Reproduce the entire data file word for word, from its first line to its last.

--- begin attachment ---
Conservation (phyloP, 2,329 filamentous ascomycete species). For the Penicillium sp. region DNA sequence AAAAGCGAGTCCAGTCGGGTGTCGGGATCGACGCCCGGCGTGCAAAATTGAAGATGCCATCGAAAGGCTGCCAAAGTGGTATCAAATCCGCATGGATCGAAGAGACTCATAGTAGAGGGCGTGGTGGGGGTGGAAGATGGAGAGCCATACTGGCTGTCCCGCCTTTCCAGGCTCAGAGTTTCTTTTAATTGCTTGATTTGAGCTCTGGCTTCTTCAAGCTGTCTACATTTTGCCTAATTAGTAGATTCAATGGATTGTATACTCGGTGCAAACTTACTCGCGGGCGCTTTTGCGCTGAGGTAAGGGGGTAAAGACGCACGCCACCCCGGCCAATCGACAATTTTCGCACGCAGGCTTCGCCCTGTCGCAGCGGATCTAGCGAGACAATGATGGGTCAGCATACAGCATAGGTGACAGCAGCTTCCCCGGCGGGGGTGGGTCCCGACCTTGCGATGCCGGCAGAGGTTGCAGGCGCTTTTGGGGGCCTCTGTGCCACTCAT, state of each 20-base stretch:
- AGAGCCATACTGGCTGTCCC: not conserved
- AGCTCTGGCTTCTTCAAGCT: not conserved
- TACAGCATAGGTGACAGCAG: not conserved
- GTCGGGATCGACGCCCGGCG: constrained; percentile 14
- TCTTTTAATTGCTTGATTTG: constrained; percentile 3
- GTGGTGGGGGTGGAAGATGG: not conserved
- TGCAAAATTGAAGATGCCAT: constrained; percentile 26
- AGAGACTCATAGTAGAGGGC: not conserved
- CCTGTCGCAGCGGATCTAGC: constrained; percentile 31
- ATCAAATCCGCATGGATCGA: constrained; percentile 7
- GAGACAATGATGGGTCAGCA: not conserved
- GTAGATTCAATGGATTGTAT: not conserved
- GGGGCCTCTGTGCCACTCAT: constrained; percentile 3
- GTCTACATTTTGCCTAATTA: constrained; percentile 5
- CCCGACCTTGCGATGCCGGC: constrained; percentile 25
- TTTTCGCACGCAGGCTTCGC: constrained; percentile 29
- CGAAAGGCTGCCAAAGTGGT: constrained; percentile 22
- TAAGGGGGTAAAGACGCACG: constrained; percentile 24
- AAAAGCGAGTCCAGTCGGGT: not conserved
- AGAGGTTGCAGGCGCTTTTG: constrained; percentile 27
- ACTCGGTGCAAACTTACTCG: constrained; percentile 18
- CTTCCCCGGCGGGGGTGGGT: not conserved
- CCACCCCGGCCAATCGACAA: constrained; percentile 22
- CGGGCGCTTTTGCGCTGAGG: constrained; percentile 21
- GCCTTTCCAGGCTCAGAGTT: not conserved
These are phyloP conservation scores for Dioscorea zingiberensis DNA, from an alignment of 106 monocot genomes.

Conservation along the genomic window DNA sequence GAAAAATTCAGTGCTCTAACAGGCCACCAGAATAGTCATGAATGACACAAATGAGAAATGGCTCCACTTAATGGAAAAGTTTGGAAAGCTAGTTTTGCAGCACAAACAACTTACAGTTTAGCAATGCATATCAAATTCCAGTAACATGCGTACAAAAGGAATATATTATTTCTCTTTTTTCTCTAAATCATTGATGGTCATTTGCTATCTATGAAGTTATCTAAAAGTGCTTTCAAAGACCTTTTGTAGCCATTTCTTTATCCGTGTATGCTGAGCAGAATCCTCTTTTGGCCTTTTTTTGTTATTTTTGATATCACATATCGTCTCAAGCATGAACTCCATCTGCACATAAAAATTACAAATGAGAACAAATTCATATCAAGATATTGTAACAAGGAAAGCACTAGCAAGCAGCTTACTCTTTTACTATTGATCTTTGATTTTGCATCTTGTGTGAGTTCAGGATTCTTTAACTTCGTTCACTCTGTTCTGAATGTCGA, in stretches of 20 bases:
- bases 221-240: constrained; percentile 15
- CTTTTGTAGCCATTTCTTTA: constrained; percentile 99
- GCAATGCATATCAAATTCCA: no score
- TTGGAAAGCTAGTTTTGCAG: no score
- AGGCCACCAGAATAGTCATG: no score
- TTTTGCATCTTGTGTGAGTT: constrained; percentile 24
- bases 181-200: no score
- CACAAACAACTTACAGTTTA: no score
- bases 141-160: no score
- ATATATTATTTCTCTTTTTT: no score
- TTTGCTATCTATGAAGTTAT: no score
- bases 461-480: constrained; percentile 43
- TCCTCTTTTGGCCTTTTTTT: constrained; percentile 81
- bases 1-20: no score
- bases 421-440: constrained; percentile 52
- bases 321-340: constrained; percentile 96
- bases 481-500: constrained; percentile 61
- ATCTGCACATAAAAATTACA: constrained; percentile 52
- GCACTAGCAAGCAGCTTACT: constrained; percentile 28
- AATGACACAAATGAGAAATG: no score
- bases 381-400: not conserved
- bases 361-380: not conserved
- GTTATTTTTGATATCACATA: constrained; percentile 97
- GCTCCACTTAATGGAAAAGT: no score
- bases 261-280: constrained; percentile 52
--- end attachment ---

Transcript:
Conservation (phyloP, 2,329 filamentous ascomycete species). For the Penicillium sp. region DNA sequence AAAAGCGAGTCCAGTCGGGTGTCGGGATCGACGCCCGGCGTGCAAAATTGAAGATGCCATCGAAAGGCTGCCAAAGTGGTATCAAATCCGCATGGATCGAAGAGACTCATAGTAGAGGGCGTGGTGGGGGTGGAAGATGGAGAGCCATACTGGCTGTCCCGCCTTTCCAGGCTCAGAGTTTCTTTTAATTGCTTGATTTGAGCTCTGGCTTCTTCAAGCTGTCTACATTTTGCCTAATTAGTAGATTCAATGGATTGTATACTCGGTGCAAACTTACTCGCGGGCGCTTTTGCGCTGAGGTAAGGGGGTAAAGACGCACGCCACCCCGGCCAATCGACAATTTTCGCACGCAGGCTTCGCCCTGTCGCAGCGGATCTAGCGAGACAATGATGGGTCAGCATACAGCATAGGTGACAGCAGCTTCCCCGGCGGGGGTGGGTCCCGACCTTGCGATGCCGGCAGAGGTTGCAGGCGCTTTTGGGGGCCTCTGTGCCACTCAT, state of each 20-base stretch:
- AGAGCCATACTGGCTGTCCC: not conserved
- AGCTCTGGCTTCTTCAAGCT: not conserved
- TACAGCATAGGTGACAGCAG: not conserved
- GTCGGGATCGACGCCCGGCG: constrained; percentile 14
- TCTTTTAATTGCTTGATTTG: constrained; percentile 3
- GTGGTGGGGGTGGAAGATGG: not conserved
- TGCAAAATTGAAGATGCCAT: constrained; percentile 26
- AGAGACTCATAGTAGAGGGC: not conserved
- CCTGTCGCAGCGGATCTAGC: constrained; percentile 31
- ATCAAATCCGCATGGATCGA: constrained; percentile 7
- GAGACAATGATGGGTCAGCA: not conserved
- GTAGATTCAATGGATTGTAT: not conserved
- GGGGCCTCTGTGCCACTCAT: constrained; percentile 3
- GTCTACATTTTGCCTAATTA: constrained; percentile 5
- CCCGACCTTGCGATGCCGGC: constrained; percentile 25
- TTTTCGCACGCAGGCTTCGC: constrained; percentile 29
- CGAAAGGCTGCCAAAGTGGT: constrained; percentile 22
- TAAGGGGGTAAAGACGCACG: constrained; percentile 24
- AAAAGCGAGTCCAGTCGGGT: not conserved
- AGAGGTTGCAGGCGCTTTTG: constrained; percentile 27
- ACTCGGTGCAAACTTACTCG: constrained; percentile 18
- CTTCCCCGGCGGGGGTGGGT: not conserved
- CCACCCCGGCCAATCGACAA: constrained; percentile 22
- CGGGCGCTTTTGCGCTGAGG: constrained; percentile 21
- GCCTTTCCAGGCTCAGAGTT: not conserved
These are phyloP conservation scores for Dioscorea zingiberensis DNA, from an alignment of 106 monocot genomes.

Conservation along the genomic window DNA sequence GAAAAATTCAGTGCTCTAACAGGCCACCAGAATAGTCATGAATGACACAAATGAGAAATGGCTCCACTTAATGGAAAAGTTTGGAAAGCTAGTTTTGCAGCACAAACAACTTACAGTTTAGCAATGCATATCAAATTCCAGTAACATGCGTACAAAAGGAATATATTATTTCTCTTTTTTCTCTAAATCATTGATGGTCATTTGCTATCTATGAAGTTATCTAAAAGTGCTTTCAAAGACCTTTTGTAGCCATTTCTTTATCCGTGTATGCTGAGCAGAATCCTCTTTTGGCCTTTTTTTGTTATTTTTGATATCACATATCGTCTCAAGCATGAACTCCATCTGCACATAAAAATTACAAATGAGAACAAATTCATATCAAGATATTGTAACAAGGAAAGCACTAGCAAGCAGCTTACTCTTTTACTATTGATCTTTGATTTTGCATCTTGTGTGAGTTCAGGATTCTTTAACTTCGTTCACTCTGTTCTGAATGTCGA, in stretches of 20 bases:
- bases 221-240: constrained; percentile 15
- CTTTTGTAGCCATTTCTTTA: constrained; percentile 99
- GCAATGCATATCAAATTCCA: no score
- TTGGAAAGCTAGTTTTGCAG: no score
- AGGCCACCAGAATAGTCATG: no score
- TTTTGCATCTTGTGTGAGTT: constrained; percentile 24
- bases 181-200: no score
- CACAAACAACTTACAGTTTA: no score
- bases 141-160: no score
- ATATATTATTTCTCTTTTTT: no score
- TTTGCTATCTATGAAGTTAT: no score
- bases 461-480: constrained; percentile 43
- TCCTCTTTTGGCCTTTTTTT: constrained; percentile 81
- bases 1-20: no score
- bases 421-440: constrained; percentile 52
- bases 321-340: constrained; percentile 96
- bases 481-500: constrained; percentile 61
- ATCTGCACATAAAAATTACA: constrained; percentile 52
- GCACTAGCAAGCAGCTTACT: constrained; percentile 28
- AATGACACAAATGAGAAATG: no score
- bases 381-400: not conserved
- bases 361-380: not conserved
- GTTATTTTTGATATCACATA: constrained; percentile 97
- GCTCCACTTAATGGAAAAGT: no score
- bases 261-280: constrained; percentile 52